# first create an empty PBR material
    pbr_rm = Rhino.Render.RenderContentType.NewContentFromTypeId(Rhino.Render.ContentUuids.PhysicallyBasedMaterialType)
    # to get to a Rhino.DocObjects.PhysicallyBasedMaterial we need to simulate the render material first.
    sim = pbr_rm.SimulatedMaterial(Rhino.Render.RenderTexture.TextureGeneration.Allow)
    # from the simulated material we can get the Rhino.DocObjects.PhysicallyBasedMaterial
    pbr = sim.PhysicallyBased;
    # now we have an instance of a type that has all the API you need to set the PBR properties. 
    pbr.BaseColor = Rhino.Display.Color4f.White
    pbr.SetTexture(simtex.Texture(), Rhino.DocObjects.TextureType.PBR_BaseColor)
    # convert it back to RenderMaterial
    new_pbr = Rhino.Render.RenderMaterial.FromMaterial(pbr.Material, sc.doc)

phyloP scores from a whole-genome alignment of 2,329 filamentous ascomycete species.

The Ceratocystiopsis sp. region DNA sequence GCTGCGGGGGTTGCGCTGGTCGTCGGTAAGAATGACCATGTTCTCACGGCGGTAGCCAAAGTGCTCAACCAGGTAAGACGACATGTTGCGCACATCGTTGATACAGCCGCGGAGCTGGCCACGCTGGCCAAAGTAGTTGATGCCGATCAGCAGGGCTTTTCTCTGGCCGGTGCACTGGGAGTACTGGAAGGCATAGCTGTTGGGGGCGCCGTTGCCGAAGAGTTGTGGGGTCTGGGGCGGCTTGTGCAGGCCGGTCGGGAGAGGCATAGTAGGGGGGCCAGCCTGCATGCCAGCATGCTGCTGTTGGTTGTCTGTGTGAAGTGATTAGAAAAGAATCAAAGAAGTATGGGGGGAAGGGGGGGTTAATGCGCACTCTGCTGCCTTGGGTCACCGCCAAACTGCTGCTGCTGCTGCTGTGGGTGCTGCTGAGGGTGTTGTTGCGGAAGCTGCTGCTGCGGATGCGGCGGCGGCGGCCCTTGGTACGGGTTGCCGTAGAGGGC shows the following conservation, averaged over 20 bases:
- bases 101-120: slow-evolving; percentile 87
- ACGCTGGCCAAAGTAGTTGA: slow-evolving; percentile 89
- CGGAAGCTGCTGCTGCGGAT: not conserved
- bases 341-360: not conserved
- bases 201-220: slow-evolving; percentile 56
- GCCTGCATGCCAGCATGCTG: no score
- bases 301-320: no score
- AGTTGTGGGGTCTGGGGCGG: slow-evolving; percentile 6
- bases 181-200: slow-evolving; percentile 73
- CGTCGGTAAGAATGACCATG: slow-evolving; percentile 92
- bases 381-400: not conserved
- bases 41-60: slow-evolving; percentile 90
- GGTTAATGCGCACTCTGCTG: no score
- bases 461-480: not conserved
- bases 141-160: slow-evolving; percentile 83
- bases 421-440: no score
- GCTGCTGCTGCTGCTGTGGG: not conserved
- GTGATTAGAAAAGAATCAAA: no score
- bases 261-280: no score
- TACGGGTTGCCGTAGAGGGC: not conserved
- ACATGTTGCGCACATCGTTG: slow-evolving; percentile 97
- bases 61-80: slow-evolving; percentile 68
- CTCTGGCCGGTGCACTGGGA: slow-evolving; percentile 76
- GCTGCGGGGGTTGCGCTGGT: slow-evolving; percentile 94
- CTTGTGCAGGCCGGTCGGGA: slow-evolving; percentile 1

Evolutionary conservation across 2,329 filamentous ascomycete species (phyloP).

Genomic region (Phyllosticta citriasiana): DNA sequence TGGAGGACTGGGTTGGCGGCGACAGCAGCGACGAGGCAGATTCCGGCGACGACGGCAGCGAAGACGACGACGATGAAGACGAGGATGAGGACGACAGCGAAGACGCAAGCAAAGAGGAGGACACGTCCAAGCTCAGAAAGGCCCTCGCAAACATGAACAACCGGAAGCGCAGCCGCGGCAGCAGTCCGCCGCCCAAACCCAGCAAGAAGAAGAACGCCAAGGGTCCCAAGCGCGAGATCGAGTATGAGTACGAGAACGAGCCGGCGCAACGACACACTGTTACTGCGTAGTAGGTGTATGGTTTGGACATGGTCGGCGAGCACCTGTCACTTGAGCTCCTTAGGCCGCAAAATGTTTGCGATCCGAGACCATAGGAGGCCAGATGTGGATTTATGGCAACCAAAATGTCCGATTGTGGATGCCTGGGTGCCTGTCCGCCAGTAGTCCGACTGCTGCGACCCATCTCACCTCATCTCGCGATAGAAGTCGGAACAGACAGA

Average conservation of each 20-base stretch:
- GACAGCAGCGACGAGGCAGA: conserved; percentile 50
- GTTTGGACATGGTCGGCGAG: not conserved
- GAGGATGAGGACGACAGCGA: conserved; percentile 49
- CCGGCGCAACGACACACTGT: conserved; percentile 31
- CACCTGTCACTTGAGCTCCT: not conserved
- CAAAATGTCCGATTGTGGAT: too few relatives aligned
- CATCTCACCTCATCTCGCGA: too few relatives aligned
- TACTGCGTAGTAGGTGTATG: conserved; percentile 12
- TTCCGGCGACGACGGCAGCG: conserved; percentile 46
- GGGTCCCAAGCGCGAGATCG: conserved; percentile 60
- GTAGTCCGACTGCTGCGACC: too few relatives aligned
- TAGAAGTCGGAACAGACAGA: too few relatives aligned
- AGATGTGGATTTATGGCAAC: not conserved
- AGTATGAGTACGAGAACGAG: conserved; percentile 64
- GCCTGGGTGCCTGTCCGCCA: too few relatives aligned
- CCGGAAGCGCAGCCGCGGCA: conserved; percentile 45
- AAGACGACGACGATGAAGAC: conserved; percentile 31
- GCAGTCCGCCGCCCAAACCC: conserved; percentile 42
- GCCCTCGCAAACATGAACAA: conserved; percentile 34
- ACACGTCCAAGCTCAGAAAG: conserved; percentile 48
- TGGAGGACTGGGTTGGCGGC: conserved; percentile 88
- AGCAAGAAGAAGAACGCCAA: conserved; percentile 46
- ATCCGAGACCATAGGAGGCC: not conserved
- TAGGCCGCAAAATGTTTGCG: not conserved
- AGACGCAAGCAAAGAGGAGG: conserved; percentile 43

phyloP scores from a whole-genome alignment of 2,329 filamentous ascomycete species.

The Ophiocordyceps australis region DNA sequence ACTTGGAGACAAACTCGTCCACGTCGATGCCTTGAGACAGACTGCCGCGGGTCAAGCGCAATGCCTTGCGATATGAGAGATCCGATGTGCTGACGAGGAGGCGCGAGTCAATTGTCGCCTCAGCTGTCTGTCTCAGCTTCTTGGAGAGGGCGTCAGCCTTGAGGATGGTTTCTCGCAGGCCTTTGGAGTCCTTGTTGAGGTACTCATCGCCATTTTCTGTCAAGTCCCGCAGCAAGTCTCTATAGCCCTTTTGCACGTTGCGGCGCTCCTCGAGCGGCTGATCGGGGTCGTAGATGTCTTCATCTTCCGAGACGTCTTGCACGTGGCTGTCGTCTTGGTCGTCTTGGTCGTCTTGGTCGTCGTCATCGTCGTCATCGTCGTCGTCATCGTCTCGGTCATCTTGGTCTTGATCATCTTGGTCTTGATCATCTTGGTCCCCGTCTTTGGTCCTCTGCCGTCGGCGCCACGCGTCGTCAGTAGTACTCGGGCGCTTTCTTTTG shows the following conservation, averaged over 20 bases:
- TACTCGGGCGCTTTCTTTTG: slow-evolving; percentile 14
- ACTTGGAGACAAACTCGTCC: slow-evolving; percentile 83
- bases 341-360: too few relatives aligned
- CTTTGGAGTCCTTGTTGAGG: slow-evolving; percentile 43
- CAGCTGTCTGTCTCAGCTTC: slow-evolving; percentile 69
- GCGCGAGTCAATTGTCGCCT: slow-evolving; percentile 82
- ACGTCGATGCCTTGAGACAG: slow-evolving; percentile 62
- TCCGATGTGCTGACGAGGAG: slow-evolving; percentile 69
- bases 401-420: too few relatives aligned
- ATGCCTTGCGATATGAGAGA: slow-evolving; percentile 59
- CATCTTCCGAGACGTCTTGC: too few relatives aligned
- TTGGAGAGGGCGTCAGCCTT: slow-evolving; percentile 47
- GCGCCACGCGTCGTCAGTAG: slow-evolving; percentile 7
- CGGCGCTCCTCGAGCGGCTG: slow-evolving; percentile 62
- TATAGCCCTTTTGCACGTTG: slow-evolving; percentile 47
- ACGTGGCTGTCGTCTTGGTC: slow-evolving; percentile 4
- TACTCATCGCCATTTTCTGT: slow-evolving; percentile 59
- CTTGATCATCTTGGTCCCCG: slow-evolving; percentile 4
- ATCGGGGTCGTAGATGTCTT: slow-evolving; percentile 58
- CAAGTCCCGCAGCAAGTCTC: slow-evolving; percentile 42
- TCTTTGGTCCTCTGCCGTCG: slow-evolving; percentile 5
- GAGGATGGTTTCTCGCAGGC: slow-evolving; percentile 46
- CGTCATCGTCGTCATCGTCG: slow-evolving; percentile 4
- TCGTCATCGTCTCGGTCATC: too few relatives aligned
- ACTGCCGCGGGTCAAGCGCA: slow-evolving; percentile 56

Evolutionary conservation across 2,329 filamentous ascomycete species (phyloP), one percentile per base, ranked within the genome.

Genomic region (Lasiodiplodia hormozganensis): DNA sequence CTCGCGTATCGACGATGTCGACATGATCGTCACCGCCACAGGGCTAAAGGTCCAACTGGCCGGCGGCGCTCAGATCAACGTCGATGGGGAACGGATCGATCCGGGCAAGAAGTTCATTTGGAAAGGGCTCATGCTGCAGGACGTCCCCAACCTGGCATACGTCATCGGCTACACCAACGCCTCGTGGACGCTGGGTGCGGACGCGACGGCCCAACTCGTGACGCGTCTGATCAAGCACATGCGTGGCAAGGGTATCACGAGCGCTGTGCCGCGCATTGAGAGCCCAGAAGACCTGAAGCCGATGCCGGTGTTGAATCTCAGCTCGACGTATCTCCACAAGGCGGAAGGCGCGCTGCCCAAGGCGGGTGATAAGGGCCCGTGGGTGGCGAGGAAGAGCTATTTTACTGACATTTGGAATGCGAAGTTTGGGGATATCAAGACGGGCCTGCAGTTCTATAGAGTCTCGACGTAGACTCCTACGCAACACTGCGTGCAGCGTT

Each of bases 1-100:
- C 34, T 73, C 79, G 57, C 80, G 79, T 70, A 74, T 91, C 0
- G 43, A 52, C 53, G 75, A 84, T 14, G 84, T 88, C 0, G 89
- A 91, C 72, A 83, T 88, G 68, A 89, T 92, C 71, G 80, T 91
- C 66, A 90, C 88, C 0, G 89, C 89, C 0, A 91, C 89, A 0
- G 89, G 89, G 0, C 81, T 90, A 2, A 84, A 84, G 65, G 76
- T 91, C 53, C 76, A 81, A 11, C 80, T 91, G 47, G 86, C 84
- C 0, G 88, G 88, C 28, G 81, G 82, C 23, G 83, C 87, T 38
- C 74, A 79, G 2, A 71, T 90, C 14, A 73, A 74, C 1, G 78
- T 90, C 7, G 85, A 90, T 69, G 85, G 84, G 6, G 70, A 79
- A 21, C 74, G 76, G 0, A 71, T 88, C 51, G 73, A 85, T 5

# Set a good name
    new_pbr.Name = imageName
    # Add it to the document
    result = sc.doc.RenderMaterials.Add(new_pbr)
    print (result)

filepathname = "C:\\path\\image.png"
makeMaterial(filepathname)

Hi @Holo, just set it to the RenderMaterial property of the RhinoObject:

obj_id = rs.GetObject("Object", 4+8+16+32, True, False)
if obj_id:
    rh_obj = rs.coercerhinoobject(obj_id, True, True)
    rh_obj.RenderMaterial = new_pbr
    rh_obj.CommitChanges()

_
c.

So… this is all confusing…
I don’t need to add the material to RenderMaterials and can coerce a Rhinoobject that I can add the material to and then all is good? Geez this stuff is complicated. I just want to add an image to a terrain :slight_smile: :slight_smile:

I’ll try it out, but I know I will forget all about it unless I understand this stuff. (I will forget it anyway, but it will make it easier to fix any issues down the road though)

i totally agree with this. We need some updated rs like material handling methods.

Yes. I have a script which creates a render material and just assigns it to an object. This causes the render material to appear in the material browser.
_
c.

1 Like

Thanks that did it!